Last edited: Jul 26, 2014
  12. Jul 26, 2014 #11

    atyy

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    When the electric field does not change with time, and charges are stationary, the electric field is conservative and can be fully described by the electric potential.

    However, in a circuit, for current to "flow through" a capacitor or inductor, then current must be time varying, and so the electric field is also time-varying, and it is not conservative. This means that strictly speaking, we cannot use the electric potential to describe a circuit exactly.

    However, the electric potential can still be used to approximately describe time varying currents such as alternating currents in a circuit, provided the changes in current are relatively slow. This is why we still use the electric potential in circuit theory, even though strictly speaking there is energy being radiated away from the capacitors and inductors.
     
    Last edited: Jul 26, 2014
  13. Jul 26, 2014 #12
    The term "non conservative electric field" usually doesn't refer to the loss of energy due to em radiation. It means circular fields induced by changing magnetic fields.
    There is a great MIT lecture about it here

    It is all explained in the pdfs I linked.
     
    Last edited by a moderator: Sep 25, 2014
  14. Jul 26, 2014 #13

    atyy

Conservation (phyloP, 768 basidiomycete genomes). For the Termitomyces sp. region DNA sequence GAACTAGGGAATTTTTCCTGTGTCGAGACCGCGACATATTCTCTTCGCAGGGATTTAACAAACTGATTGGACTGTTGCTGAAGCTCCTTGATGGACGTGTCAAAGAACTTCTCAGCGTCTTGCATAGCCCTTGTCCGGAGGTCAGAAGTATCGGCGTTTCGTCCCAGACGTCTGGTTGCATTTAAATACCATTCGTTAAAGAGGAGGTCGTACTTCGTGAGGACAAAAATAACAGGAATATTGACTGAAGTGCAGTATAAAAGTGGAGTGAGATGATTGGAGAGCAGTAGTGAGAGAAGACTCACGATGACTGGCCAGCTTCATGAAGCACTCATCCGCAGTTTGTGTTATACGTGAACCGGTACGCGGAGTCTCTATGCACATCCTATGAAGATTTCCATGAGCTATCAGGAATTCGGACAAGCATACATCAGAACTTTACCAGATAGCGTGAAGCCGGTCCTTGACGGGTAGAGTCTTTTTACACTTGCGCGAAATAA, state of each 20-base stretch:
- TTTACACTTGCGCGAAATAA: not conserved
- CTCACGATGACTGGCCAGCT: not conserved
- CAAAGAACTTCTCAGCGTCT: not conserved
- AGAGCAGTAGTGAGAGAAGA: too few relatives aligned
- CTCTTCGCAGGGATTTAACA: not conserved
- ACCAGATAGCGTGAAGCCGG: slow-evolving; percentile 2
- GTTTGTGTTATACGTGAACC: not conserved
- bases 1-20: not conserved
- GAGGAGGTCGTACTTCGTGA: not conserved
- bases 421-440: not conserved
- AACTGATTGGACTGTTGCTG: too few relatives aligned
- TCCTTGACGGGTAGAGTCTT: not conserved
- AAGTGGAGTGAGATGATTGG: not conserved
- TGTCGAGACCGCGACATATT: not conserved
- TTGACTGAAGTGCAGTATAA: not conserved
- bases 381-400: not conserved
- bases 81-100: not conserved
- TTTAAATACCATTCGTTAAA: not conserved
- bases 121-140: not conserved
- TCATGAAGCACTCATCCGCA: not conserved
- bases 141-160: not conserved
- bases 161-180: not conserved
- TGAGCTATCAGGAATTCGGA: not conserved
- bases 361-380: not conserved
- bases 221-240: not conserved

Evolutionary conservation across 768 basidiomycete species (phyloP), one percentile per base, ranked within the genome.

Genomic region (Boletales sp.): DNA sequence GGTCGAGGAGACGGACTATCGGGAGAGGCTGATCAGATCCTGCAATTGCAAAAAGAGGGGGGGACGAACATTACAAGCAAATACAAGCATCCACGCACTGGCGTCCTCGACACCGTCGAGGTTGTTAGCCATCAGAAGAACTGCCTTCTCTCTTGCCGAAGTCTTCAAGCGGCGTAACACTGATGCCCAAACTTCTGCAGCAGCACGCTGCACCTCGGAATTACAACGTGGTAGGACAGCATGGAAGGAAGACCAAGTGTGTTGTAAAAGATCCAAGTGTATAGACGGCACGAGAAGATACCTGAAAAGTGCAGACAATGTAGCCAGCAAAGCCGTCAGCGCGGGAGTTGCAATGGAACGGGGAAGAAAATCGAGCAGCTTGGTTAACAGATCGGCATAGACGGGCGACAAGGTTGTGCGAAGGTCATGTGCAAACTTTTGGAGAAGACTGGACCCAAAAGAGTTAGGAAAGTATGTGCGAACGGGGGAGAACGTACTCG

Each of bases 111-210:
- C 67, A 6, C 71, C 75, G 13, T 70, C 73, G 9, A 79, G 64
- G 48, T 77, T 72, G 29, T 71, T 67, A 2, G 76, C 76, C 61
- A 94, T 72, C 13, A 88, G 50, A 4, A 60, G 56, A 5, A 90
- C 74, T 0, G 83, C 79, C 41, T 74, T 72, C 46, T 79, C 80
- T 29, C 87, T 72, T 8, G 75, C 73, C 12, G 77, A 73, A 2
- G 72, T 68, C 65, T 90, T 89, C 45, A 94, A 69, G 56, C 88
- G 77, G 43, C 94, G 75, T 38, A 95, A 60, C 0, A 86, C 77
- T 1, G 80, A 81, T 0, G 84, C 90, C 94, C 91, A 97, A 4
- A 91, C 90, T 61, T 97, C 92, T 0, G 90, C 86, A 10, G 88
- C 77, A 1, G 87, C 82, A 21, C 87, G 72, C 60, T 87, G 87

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    Yes, that's right, so let me clarify. The loss of energy by radiation I referred to indicates that the electromagnetic field is changing with time. This time variation means that the electric field is non-conservative, since only an electric field that has no time variation is conservative and exactly describable by a potential. By using a potential in circuit theory, we ignore the non-conservative aspect of the field. For example, in circuit theory, one can have oscillations that don't die away in a closed circuit consisting of an inductor and capacitor in series. In the full electromagnetic theory, this is not possible, because the inductor and capacitor will radiate.

    Formally:

    1) Only an electric field that does not change with time is conservative.
    2) If an electric field is conservative, it can be exactly described by a potential.
    3) The conservative nature of the potential is expressed in Kirchoff's second law.
    4) Kirchoff's second law: the sum of potential differences taken around a closed circuit is zero.

    5) When a current is changing through a capacitor or inductor, the situation is time varying and no longer conservative.